American Consequences - June 2019

Talk about fun. And that doesn’t include transportation to the auction and the steep auction fees. How would I know all this? I’m the guy who bought that 1970 Mustang. Still, it’s theoretically possible to make money on rare and old cars, but I’ve never done it. Please note that the dollar figures below are true sums paid at recent sales. And keep in mind what the winsome philosopher Mike Tyson once said, “Everyone has a plan until they get punched in the mouth.” Among American muscle cars, the big money for years was in Chrysler Hemi-powered machines from the late ’60s and early ’70s. They’ve since peaked, but Baby Boomers aren’t done with this niche. Good examples can be had for $250,000-$350,000. Buy now. The current gold standard in muscle cars is the 1969/70 Mustang Boss 429 ($350,000 and up) and the rare 1969 Camaro COPO 427 ($250,000 and up). And, of course, there’s an always-strong market in late ’60s Shelby Mustangs (a ’68 sold at $168,500, but it’s still possible to find examples around $100,000). I know a Boss 429 owner who paid $11,000 last year for two period-correct Goodyear Polyglas GT tires. See what I’m saying? The muscle cars likely to show a profit in five to 10 years are late ’60s/early ’70s Pontiac GTOs, Buick GS 400s, and Oldsmobile 442s, with handsome examples fetching $65,000 or so. Meanwhile, collectors have lost their minds Hemi Challengers, ’Cudas, and Road Runners were fetching $1 million.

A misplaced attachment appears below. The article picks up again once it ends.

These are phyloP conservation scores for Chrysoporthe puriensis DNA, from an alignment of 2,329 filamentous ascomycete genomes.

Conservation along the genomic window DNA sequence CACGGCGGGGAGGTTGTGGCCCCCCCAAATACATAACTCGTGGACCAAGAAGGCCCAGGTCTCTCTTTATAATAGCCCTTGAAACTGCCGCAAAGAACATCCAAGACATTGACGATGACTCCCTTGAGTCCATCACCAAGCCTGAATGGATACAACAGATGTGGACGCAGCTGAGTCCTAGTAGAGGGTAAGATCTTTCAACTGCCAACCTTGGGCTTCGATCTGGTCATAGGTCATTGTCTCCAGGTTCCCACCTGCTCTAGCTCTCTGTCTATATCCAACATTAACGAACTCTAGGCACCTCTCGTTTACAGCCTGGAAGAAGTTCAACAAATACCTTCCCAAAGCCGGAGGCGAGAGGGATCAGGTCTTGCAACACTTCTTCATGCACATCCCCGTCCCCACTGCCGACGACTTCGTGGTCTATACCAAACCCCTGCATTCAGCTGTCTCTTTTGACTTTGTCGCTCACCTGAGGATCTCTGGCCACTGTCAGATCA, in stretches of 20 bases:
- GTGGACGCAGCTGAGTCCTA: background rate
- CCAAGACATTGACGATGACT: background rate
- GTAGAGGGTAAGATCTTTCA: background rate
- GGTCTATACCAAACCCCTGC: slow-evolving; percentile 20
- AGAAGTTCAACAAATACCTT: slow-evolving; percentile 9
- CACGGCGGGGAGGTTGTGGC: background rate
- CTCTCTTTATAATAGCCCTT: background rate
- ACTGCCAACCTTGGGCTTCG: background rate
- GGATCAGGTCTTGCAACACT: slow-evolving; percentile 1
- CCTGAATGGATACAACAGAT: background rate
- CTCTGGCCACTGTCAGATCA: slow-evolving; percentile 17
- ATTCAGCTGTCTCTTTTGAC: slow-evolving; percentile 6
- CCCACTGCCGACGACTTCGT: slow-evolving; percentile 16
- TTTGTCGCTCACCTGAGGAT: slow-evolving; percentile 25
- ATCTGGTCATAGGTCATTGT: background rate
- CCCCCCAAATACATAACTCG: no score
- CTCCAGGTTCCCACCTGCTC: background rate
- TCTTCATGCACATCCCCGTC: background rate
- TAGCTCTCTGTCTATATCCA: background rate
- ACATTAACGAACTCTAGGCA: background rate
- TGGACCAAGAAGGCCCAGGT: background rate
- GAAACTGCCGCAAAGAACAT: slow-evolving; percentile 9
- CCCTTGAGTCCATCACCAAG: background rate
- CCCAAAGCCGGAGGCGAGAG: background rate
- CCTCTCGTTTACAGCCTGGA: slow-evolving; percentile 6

1970 FORD MUSTANG BOSS 302

By Sicnag

2007 PORSCHE CARRERA GT

By Brian Snelson from Hockley, Essex, England

1969 VWMICROBUS

By Andrew Bone fromWeymouth, England

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June 2019

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